by Mitch Kokai
Senior Political Analyst, John Locke Foundation
Friedman luxuriated in capitalist successes. A fundamentally optimistic man, he never lost his conviction that the free market showered its richest benefits on those who were often readiest to criticize it. He saw the removal of barriers and regulations as the best way to help poor people, minorities, and, most of all, developing countries. “The great virtue of a free market system is that it does not care what color people are,” he observed cheerfully. “It does not care what their religion is; it only cares whether they can produce something you want to buy. It is the most effective system we have discovered to enable people who hate one another to help one another.”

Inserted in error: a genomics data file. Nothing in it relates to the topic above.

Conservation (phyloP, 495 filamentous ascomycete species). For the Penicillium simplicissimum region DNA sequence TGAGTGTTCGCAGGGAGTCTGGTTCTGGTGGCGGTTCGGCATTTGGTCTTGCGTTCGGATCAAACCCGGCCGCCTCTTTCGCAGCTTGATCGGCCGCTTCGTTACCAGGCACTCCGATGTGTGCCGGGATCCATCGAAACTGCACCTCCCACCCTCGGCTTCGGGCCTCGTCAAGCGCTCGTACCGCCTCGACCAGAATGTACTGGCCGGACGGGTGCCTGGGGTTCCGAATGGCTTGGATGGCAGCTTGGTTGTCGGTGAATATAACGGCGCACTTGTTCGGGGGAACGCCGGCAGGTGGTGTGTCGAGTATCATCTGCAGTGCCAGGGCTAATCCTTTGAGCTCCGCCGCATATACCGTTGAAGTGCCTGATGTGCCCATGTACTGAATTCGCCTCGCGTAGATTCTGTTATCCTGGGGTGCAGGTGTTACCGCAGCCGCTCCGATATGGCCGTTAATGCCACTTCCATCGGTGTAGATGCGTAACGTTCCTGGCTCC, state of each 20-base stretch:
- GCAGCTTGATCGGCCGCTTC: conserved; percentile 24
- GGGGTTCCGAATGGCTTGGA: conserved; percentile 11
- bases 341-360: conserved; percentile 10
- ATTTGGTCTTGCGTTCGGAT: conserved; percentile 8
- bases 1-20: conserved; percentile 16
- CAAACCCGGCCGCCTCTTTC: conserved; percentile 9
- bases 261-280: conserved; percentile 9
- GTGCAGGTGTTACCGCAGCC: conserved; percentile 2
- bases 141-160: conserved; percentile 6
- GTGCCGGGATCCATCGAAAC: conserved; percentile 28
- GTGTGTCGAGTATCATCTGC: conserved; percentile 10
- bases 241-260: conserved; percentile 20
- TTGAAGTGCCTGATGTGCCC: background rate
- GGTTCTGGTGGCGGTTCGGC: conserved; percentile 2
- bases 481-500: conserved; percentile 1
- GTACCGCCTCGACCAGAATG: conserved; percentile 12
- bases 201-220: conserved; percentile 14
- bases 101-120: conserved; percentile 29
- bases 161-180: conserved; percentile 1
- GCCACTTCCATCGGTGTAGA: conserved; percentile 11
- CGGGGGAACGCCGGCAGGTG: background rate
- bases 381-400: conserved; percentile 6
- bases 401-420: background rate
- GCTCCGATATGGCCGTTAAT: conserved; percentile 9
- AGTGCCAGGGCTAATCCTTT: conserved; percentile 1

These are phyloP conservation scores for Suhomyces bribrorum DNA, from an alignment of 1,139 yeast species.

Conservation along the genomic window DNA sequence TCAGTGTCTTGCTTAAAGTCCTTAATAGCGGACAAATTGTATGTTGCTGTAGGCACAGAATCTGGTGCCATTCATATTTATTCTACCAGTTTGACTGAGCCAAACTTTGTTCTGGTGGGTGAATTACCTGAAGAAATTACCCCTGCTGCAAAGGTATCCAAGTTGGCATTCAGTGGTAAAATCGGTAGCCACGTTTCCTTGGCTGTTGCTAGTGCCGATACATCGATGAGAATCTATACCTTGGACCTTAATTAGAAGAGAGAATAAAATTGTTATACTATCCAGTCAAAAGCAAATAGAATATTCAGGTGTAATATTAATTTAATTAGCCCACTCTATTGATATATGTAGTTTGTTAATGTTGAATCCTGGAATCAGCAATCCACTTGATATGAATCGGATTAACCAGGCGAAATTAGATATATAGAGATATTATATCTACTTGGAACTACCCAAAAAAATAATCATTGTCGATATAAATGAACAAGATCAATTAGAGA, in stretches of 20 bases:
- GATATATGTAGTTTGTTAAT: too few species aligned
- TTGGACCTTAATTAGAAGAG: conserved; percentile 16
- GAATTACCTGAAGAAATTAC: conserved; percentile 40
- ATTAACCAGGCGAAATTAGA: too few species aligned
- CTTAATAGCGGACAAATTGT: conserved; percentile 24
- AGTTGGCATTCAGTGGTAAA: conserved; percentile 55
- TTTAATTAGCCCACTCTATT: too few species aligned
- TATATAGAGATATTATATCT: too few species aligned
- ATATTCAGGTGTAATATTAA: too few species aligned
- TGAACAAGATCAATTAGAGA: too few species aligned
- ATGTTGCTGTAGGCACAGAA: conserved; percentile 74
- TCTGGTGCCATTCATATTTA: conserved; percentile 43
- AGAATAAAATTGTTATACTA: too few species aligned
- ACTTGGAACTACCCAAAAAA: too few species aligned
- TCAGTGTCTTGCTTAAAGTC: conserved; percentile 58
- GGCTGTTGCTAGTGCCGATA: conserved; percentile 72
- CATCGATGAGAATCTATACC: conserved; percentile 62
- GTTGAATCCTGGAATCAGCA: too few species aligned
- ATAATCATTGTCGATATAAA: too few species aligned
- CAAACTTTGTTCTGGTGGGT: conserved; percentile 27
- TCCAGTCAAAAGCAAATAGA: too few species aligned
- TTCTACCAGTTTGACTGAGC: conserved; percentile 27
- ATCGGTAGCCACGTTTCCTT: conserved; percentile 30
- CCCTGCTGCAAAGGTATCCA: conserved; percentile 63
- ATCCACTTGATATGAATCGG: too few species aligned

George Shultz, Reagan’s patriotic secretary of state, once described Friedman as the most influential man of the 20th century. An odd observation, on the surface. Sure, Friedman did as much as anyone to end the Keynesian consensus and offer a popular alternative to socialist economics. But was he more influential than, say, Margaret Thatcher or Ronald Reagan or Deng Xiaoping?
It depends on what we mean by influence. Politicians shape events, but only within the parameters of what is ideologically feasible. “It’s nice to elect the right people, but that isn’t the way you solve things,” Friedman told an interviewer in 1977. “The way you solve things is by making it politically profitable for the wrong people to do the right things.” Less than three years later, Reagan, Thatcher, and Deng were devolving power in their respective countries, seeking to tilt the balance back, however slightly, from state to citizen.